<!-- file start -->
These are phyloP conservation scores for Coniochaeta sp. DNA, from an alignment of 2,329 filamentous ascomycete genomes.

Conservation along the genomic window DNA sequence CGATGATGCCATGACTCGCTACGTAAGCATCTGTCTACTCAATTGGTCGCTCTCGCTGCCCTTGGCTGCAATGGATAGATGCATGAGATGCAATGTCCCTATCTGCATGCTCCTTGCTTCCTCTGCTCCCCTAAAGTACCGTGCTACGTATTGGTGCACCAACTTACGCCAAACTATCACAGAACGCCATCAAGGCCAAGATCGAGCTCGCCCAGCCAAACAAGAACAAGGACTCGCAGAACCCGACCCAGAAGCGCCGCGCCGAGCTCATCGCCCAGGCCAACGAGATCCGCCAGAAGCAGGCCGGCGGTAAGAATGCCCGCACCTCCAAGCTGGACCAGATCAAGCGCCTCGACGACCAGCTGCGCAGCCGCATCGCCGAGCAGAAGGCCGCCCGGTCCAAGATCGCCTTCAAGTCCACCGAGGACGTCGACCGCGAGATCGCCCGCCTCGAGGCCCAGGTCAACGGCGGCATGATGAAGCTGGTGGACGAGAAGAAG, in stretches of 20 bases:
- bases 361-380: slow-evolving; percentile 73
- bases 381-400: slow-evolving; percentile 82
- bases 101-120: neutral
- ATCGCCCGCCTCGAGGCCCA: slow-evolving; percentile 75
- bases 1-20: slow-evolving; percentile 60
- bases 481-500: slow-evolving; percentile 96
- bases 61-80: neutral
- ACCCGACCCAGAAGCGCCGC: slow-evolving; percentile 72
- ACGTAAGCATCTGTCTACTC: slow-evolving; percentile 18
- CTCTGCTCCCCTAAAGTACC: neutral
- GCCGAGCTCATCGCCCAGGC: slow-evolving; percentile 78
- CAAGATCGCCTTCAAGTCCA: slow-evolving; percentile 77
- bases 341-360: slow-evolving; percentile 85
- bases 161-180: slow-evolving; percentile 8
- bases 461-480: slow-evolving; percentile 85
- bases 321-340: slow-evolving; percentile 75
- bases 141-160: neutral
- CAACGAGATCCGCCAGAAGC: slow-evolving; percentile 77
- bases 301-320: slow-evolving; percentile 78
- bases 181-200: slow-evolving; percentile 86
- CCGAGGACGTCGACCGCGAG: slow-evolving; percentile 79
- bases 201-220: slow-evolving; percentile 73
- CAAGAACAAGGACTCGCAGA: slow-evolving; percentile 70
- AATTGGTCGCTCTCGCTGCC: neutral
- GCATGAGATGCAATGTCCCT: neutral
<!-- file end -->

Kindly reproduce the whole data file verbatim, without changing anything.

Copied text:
These are phyloP conservation scores for Coniochaeta sp. DNA, from an alignment of 2,329 filamentous ascomycete genomes.

Conservation along the genomic window DNA sequence CGATGATGCCATGACTCGCTACGTAAGCATCTGTCTACTCAATTGGTCGCTCTCGCTGCCCTTGGCTGCAATGGATAGATGCATGAGATGCAATGTCCCTATCTGCATGCTCCTTGCTTCCTCTGCTCCCCTAAAGTACCGTGCTACGTATTGGTGCACCAACTTACGCCAAACTATCACAGAACGCCATCAAGGCCAAGATCGAGCTCGCCCAGCCAAACAAGAACAAGGACTCGCAGAACCCGACCCAGAAGCGCCGCGCCGAGCTCATCGCCCAGGCCAACGAGATCCGCCAGAAGCAGGCCGGCGGTAAGAATGCCCGCACCTCCAAGCTGGACCAGATCAAGCGCCTCGACGACCAGCTGCGCAGCCGCATCGCCGAGCAGAAGGCCGCCCGGTCCAAGATCGCCTTCAAGTCCACCGAGGACGTCGACCGCGAGATCGCCCGCCTCGAGGCCCAGGTCAACGGCGGCATGATGAAGCTGGTGGACGAGAAGAAG, in stretches of 20 bases:
- bases 361-380: slow-evolving; percentile 73
- bases 381-400: slow-evolving; percentile 82
- bases 101-120: neutral
- ATCGCCCGCCTCGAGGCCCA: slow-evolving; percentile 75
- bases 1-20: slow-evolving; percentile 60
- bases 481-500: slow-evolving; percentile 96
- bases 61-80: neutral
- ACCCGACCCAGAAGCGCCGC: slow-evolving; percentile 72
- ACGTAAGCATCTGTCTACTC: slow-evolving; percentile 18
- CTCTGCTCCCCTAAAGTACC: neutral
- GCCGAGCTCATCGCCCAGGC: slow-evolving; percentile 78
- CAAGATCGCCTTCAAGTCCA: slow-evolving; percentile 77
- bases 341-360: slow-evolving; percentile 85
- bases 161-180: slow-evolving; percentile 8
- bases 461-480: slow-evolving; percentile 85
- bases 321-340: slow-evolving; percentile 75
- bases 141-160: neutral
- CAACGAGATCCGCCAGAAGC: slow-evolving; percentile 77
- bases 301-320: slow-evolving; percentile 78
- bases 181-200: slow-evolving; percentile 86
- CCGAGGACGTCGACCGCGAG: slow-evolving; percentile 79
- bases 201-220: slow-evolving; percentile 73
- CAAGAACAAGGACTCGCAGA: slow-evolving; percentile 70
- AATTGGTCGCTCTCGCTGCC: neutral
- GCATGAGATGCAATGTCCCT: neutral